I have always been a dreamer.
Growing up, my childhood was filled with imagination. Through the books I read, the movies I watched, and the make-believe games I played, I lived many lives. I was a princess, a teacher, a doctor, a singer, a famous actress, a girl growing up in Colonial America, a librarian, a fairy, a Disney Channel Star, a WNBA basketball player, a teenager in the 1970’s, a pirate, and probably my favorite, a grocery store cashier.
I always dreamt of travelling to the places I read about in books and learned about in school. When I was asked what I wanted to be when I grew up, there was never just one answer, it was always changing. I can remember whenever I traveled to new places I would make up stories in my mind of what my life would be like if I had grown up there.
I was always encouraged to dream big and have an imagination. I was never too old for fairy tales or Disney movies. I was constantly making up stories in my mind and playing “House”, the game of make-believe, probably at an age that would be considered too old. When I thought of my future and being a grown up, I would always imagine me doing so many things. I could have a family, and a job, and a house, and be painter, and be on Broadway, and travel to Africa, and hike the Appalachian Trail, and write a book, and own a lake house, and go on a cross-country road trip, and have pets, and be a ballerina, and the list goes on and on. I wanted to do it all and be it all. I never stopped dreaming of all the possibilities that life had to offer. All the lives I could live, all the adventures I could go on.
As you grow older, a sort of reality hits you. It didn’t hit me until I was almost done with college. I don’t remember the day, what I was doing, or why reality crushed my dreams, but it did. Being an adult comes with attachments. Things like credit card bills, and buying a car, and student loans, and job experience. I wouldn’t just be able to move to California and get an apartment and start a job. It’s a lot harder than it seems. That is a reality for some people, but it’s not mine. And maybe one day it could be and I hope it will be. But the life I was born into doesn’t allow that luxury.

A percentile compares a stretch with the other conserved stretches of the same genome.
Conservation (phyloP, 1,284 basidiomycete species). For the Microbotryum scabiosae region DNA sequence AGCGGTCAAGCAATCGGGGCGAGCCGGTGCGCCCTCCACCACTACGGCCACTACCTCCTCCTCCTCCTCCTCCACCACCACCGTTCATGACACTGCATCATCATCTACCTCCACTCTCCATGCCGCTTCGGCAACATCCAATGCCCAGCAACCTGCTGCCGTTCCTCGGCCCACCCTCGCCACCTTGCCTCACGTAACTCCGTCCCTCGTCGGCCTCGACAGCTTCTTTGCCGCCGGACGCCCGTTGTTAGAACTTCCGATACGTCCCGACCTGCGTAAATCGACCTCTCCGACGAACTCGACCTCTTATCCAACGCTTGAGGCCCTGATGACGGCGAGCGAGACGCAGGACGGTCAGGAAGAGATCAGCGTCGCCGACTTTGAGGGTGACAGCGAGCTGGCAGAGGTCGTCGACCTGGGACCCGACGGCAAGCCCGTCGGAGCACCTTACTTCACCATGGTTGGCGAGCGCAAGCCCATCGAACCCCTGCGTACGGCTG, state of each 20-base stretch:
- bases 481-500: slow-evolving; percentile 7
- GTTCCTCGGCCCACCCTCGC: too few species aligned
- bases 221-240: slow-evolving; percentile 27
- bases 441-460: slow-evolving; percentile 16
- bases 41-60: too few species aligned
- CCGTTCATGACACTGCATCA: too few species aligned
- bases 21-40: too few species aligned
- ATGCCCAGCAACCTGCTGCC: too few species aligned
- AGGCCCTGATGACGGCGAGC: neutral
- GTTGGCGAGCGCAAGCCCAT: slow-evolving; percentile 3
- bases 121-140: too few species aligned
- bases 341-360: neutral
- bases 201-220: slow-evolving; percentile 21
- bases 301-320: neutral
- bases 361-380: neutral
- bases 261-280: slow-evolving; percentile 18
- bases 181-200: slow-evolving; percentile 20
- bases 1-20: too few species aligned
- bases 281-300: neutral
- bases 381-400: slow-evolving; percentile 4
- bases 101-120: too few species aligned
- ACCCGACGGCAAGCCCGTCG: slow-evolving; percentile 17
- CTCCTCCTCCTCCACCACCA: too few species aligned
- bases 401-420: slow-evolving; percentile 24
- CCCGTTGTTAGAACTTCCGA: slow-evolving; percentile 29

When I write these words I can’t help but call myself out on hypocrisy, because I say this to people all the time: There’s nothing stopping you but yourself. Go. Move. Follow your dreams.
And I do believe that. It’s the dreamer inside me.
But then reality comes swinging back in.
This is my reality: I am 23. I live at home. I have student loans, after working my way though college. I have no idea what I want as a job/career. My mom is a nurse and my dad is a computer technician, who raised and had to provide for 5 daughters. My dreams can become a reality, I just have to work for them.
I look at the that the life I am living, and I am not disappointed in it, it’s just not what I pictured it to be.
I have a routine.
And a desk job.
And I frequent town bars.
I get scared that I am becoming what I always said I didn’t want to become. I get scared I am settling. And that is the most frightening thing I think I have ever experienced.
Because who I am in my mind, and the life I want, is so much more than what I am doing right now. You know the scene in Beauty and the Beast where Belle sings about how she wants adventure? That’s me.
I want to pack a backpack and travel the world. I want to live in a small apartment and write a book. I want to take a ballet class and host dinner parties. I want to teach. I want to work for a nonprofit. I want to volunteer abroad. I want to live in a different country. I want to sip wine under the Eiffel Tower, and cook pasta in Italy. I want to see Machu Picchu and the Great Wall of China. I don’t want to live a routine. I don’t want to settle. I want to do it all and be it all. I always have, and I always will.
I’m a dreamer. Some may say that my head is in the clouds and I need to face reality. I need to think about my career growth or starting a family or saving up to buy a house. But I already face reality. That’s why I am living at home. That’ why I have a work cubicle. That’s why I am being an “adult” and becoming financially responsible. That’s why I don’t have a career path. That’s why I continue to read, and watch movies, and make up stories. And that’s why I am writing this.
Because where you are, doesn’t define who you are. The job you hold, doesn’t need to define you. Your dreams can be a reality if you believe in them and you work for them. And I needed to remind myself that.
Give me a few years, and I will be off. I will be like Bilbo Baggins starting his adventure; Peter Pan flying to Neverland; Captain Jack Sparrow cruising the Caribbean in the Black Pearl; A hippie in a Volkswagen bus driving around the country. I will be Grace, off on her adventures she had always dreamed about.